From Wikipedia Coupling Constants, using QED as an example. I realise that the one-loop beta function in quantum chromodynamics is negative.
If a beta function is positive, the corresponding coupling increases with increasing energy. An example is quantum electrodynamics (QED), where one finds by using perturbation theory that the beta function is positive. In particular, at low energies, α ≈ 1/137, whereas at the scale of the Z boson, about 90 GeV, one measures α ≈ 1/127. Moreover, the perturbative beta function tells us that the coupling continues to increase, and QED becomes strongly coupled at high energy. In fact the coupling apparently becomes infinite at some finite energy.
My questions are based on pure curiosity (and a total lack of experimental experience, so my apologies if this combination displays naivety on my part).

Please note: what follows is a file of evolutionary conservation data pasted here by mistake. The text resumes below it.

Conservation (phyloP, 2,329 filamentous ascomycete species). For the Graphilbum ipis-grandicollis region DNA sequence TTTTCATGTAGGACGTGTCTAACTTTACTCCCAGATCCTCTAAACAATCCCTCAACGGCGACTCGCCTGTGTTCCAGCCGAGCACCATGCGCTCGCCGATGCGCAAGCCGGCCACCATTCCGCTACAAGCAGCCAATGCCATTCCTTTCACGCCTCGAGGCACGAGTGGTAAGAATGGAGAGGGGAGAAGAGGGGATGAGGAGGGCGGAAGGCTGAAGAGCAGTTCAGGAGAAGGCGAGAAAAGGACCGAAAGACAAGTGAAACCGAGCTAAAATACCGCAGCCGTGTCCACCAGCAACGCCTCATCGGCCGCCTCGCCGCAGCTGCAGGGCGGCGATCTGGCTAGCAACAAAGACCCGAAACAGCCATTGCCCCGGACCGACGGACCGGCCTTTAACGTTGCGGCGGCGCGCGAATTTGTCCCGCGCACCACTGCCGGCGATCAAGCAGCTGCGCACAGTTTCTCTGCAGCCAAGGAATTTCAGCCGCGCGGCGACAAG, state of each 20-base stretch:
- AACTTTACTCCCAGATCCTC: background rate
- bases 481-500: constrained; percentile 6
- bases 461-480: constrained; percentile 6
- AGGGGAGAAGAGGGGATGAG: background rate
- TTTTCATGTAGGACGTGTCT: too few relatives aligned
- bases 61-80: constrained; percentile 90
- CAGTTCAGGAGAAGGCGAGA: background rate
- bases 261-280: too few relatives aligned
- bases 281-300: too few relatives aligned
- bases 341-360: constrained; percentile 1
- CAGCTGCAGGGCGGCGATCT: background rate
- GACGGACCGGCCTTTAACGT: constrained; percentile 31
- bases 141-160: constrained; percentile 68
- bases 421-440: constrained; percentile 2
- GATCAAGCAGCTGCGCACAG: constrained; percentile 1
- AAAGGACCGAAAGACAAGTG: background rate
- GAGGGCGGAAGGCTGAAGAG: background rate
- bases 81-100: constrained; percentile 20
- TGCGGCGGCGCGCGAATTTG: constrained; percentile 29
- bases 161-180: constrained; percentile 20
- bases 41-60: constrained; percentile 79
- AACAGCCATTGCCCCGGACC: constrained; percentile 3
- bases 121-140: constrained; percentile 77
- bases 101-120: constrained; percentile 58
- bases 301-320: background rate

Have we tested coupling constants at the lowest temperature/energy to confirm a reduction at the far end of the energy scale from the LHC?
It may be that low temperature experiments have to take any changes in values as a matter of routine, to correspond to theoretical predictions, so "yes, of course!!!" is an perfectly acceptable answer.
If a reduction has been observed in the value of any arbitrary constant, at these extremely low temperatures, can we compare this to conditions if the "heat death of the universe" scenario is true and predict what effects will occur as the temperature drops?